The majority next considered the defendant’s argument that the plaintiff failed to allege sufficient facts to establish that she is a member of the class of disabled individuals protected by the EEPA and the PDPA.  Although the EEPA states that its policy is to protect against discrimination based upon a “handicap,” the statute does not define that term.  However, the Court of Appeals previously has held that “handicap” overlaps with the PDPA’s definition of a “person with a disability.”  McCullough v. Branch Banking and Tr. Co., 136 N.C. App. 340, 524 S.E.2d 569 (2000).   Construing the plaintiff’s complaint liberally and taking the allegations as true, the majority found that the plaintiff’s complaint was adequate to state a claim for relief, even though the complaint did not include the word “substantially” in its description of the extent to which the plaintiff’s condition affected her life.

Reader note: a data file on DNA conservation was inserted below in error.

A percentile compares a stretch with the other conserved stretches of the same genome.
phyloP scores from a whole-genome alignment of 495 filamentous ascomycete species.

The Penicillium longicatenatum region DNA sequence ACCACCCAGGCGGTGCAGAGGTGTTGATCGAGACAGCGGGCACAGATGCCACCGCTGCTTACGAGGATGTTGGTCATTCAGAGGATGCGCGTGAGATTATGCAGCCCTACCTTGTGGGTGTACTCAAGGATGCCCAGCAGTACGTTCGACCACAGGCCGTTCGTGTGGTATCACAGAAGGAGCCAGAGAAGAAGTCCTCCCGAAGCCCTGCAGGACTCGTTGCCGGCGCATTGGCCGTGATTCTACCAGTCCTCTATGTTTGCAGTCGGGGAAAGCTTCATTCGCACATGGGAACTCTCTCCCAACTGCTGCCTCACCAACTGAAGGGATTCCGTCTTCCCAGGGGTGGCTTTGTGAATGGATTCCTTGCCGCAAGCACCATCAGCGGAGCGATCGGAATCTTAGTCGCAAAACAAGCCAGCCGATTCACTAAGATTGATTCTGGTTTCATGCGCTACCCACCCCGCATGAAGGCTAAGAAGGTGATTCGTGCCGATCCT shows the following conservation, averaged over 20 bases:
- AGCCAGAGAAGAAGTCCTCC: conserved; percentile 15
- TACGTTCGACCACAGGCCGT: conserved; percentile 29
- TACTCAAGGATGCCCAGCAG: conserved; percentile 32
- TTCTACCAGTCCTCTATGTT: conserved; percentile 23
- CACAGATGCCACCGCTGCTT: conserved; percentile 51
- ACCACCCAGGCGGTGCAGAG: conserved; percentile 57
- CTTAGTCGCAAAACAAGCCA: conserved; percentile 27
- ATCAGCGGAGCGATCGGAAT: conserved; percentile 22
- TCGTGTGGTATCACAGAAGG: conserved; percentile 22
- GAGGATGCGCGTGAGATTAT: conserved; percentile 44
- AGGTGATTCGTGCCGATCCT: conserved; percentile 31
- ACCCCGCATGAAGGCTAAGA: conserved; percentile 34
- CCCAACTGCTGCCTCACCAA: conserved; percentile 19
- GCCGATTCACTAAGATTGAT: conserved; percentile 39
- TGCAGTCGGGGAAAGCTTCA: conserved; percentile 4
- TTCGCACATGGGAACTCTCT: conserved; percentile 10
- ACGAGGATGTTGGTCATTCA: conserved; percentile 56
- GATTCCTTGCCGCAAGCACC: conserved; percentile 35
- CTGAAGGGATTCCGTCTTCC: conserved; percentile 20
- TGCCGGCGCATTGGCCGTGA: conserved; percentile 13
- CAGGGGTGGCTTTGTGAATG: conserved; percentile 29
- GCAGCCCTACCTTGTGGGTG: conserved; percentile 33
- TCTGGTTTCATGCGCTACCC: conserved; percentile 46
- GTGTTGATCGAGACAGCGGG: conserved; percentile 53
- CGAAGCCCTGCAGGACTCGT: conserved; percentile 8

Judge Dillon dissented.  He first examined the wording of the PDPA, which is silent as to whether its remedies are exclusive.  Citing the requirement in Amos that courts consider the purpose for which the General Assembly enacted a statute, he pointed out that the PDPA provides a comprehensive range of remedies both for those fired or not hired on the basis of disability and also for those refusing to work under discriminatory conditions.  Determining that the PDPA not only restated the public policies found in the earlier-enacted EEPA but also added additional rights, he argued that the 180-day statute of limitations in the PDPA is exclusive.